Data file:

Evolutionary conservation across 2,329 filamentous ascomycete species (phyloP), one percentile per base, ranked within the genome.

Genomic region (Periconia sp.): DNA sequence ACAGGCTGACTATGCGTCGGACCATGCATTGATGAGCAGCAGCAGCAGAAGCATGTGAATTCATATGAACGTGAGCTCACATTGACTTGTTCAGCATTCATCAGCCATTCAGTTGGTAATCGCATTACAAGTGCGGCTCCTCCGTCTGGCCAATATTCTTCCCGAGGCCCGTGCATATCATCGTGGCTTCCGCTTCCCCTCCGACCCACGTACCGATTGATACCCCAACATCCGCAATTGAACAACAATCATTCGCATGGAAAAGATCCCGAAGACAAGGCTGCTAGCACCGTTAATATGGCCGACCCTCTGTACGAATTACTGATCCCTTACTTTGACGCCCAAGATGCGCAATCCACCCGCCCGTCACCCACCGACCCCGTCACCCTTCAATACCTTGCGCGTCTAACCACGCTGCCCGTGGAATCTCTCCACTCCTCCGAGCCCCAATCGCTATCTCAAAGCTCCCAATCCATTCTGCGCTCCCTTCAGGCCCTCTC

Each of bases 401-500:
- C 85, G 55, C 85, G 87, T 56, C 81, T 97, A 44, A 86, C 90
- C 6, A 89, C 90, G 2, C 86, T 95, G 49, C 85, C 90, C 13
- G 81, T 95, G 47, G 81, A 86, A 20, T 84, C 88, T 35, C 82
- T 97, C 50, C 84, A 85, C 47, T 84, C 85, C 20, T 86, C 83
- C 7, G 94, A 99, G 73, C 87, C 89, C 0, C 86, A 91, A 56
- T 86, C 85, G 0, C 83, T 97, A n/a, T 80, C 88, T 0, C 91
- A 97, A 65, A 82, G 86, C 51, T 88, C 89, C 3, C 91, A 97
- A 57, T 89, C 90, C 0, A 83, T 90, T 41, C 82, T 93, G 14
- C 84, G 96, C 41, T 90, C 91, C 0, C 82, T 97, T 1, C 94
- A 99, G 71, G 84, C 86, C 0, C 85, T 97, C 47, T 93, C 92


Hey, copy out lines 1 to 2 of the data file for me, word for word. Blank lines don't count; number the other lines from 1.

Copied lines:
Evolutionary conservation across 2,329 filamentous ascomycete species (phyloP), one percentile per base, ranked within the genome.

Genomic region (Periconia sp.): DNA sequence ACAGGCTGACTATGCGTCGGACCATGCATTGATGAGCAGCAGCAGCAGAAGCATGTGAATTCATATGAACGTGAGCTCACATTGACTTGTTCAGCATTCATCAGCCATTCAGTTGGTAATCGCATTACAAGTGCGGCTCCTCCGTCTGGCCAATATTCTTCCCGAGGCCCGTGCATATCATCGTGGCTTCCGCTTCCCCTCCGACCCACGTACCGATTGATACCCCAACATCCGCAATTGAACAACAATCATTCGCATGGAAAAGATCCCGAAGACAAGGCTGCTAGCACCGTTAATATGGCCGACCCTCTGTACGAATTACTGATCCCTTACTTTGACGCCCAAGATGCGCAATCCACCCGCCCGTCACCCACCGACCCCGTCACCCTTCAATACCTTGCGCGTCTAACCACGCTGCCCGTGGAATCTCTCCACTCCTCCGAGCCCCAATCGCTATCTCAAAGCTCCCAATCCATTCTGCGCTCCCTTCAGGCCCTCTC